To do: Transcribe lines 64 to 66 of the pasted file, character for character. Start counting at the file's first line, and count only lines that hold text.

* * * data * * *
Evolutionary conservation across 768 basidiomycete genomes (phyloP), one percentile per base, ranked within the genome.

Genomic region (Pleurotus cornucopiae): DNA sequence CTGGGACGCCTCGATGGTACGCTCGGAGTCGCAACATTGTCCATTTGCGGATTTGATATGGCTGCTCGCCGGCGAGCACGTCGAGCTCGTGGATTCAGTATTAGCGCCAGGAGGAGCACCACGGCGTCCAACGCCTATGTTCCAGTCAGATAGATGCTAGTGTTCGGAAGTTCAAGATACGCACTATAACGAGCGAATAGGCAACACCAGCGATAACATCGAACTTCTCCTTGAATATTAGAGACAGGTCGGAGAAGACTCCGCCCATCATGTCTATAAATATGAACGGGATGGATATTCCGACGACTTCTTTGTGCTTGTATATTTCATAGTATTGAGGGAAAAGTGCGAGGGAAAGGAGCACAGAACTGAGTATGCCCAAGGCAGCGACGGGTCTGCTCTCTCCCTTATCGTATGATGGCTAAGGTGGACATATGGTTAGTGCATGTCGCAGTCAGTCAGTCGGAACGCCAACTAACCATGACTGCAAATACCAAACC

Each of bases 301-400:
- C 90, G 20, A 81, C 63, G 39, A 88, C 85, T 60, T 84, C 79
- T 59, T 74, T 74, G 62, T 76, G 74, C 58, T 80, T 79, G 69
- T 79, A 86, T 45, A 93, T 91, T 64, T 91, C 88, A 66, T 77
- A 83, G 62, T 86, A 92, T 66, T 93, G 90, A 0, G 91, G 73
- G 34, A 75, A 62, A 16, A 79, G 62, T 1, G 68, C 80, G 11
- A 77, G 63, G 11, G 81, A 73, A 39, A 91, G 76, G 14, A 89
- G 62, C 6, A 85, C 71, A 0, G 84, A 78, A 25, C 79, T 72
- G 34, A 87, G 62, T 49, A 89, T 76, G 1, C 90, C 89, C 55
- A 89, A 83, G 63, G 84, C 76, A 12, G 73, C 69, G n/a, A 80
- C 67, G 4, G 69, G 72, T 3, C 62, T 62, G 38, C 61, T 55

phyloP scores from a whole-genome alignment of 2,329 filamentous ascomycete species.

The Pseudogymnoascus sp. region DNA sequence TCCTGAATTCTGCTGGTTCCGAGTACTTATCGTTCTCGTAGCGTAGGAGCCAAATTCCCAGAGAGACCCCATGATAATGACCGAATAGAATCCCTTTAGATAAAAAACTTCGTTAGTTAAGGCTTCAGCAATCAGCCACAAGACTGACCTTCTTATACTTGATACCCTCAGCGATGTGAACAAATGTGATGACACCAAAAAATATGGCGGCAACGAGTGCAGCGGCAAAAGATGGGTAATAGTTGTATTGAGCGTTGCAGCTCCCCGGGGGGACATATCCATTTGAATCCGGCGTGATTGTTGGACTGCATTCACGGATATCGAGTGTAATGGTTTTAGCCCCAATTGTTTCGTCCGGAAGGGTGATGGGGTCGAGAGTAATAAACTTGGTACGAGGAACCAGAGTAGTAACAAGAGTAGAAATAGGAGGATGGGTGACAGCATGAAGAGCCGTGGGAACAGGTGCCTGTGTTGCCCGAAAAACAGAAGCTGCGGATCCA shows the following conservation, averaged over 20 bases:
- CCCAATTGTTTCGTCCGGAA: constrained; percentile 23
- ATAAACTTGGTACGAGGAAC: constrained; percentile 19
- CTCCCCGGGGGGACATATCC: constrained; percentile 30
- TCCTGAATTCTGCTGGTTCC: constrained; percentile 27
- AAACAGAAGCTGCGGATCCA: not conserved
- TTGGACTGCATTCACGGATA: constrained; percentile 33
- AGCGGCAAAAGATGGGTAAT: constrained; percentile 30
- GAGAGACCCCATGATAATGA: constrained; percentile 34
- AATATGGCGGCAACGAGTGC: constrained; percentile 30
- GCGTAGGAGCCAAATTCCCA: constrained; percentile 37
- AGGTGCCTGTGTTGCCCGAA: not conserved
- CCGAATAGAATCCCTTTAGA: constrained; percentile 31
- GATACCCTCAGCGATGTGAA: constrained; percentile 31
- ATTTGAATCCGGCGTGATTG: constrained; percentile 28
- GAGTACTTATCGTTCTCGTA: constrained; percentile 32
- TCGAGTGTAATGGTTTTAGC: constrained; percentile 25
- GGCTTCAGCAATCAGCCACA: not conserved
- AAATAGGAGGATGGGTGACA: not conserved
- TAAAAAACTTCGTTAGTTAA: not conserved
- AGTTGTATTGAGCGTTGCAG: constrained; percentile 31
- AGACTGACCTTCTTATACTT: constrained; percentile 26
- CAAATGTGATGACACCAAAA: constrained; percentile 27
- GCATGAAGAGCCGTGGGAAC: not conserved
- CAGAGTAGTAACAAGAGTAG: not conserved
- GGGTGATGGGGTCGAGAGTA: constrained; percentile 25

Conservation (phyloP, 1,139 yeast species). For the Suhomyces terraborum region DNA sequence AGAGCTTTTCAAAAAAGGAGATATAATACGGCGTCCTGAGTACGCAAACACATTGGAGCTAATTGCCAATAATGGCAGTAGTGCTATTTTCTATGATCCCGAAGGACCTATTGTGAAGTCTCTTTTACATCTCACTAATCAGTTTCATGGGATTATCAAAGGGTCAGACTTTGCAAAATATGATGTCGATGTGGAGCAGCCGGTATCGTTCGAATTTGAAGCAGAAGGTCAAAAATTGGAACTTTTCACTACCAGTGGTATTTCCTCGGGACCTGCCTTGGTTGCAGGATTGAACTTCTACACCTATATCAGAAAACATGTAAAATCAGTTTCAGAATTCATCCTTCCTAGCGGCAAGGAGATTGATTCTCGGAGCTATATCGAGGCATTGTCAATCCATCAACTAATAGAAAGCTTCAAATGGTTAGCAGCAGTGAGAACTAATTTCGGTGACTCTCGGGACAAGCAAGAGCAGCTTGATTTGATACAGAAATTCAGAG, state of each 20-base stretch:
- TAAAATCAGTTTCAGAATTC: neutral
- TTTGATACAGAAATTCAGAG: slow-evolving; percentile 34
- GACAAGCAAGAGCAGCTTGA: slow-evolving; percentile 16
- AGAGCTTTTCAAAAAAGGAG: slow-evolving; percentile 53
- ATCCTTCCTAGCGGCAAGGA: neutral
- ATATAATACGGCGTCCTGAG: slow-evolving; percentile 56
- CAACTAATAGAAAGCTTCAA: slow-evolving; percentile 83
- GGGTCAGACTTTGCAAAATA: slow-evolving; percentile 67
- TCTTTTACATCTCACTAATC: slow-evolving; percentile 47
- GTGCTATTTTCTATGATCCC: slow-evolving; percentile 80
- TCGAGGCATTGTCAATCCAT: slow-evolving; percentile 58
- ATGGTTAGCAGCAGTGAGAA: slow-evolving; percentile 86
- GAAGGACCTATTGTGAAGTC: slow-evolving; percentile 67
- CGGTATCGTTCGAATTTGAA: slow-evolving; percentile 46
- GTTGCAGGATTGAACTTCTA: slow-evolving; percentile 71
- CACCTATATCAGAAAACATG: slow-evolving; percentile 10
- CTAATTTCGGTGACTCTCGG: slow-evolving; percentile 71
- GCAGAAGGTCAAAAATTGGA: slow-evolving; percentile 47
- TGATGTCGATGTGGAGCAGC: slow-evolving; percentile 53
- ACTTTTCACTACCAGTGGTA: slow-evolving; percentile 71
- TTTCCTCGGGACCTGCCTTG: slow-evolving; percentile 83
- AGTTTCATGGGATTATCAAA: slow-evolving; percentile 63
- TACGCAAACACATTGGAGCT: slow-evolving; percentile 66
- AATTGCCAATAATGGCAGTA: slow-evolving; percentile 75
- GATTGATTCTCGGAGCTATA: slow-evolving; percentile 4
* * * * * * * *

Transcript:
- TACGCAAACACATTGGAGCT: slow-evolving; percentile 66
- AATTGCCAATAATGGCAGTA: slow-evolving; percentile 75
- GATTGATTCTCGGAGCTATA: slow-evolving; percentile 4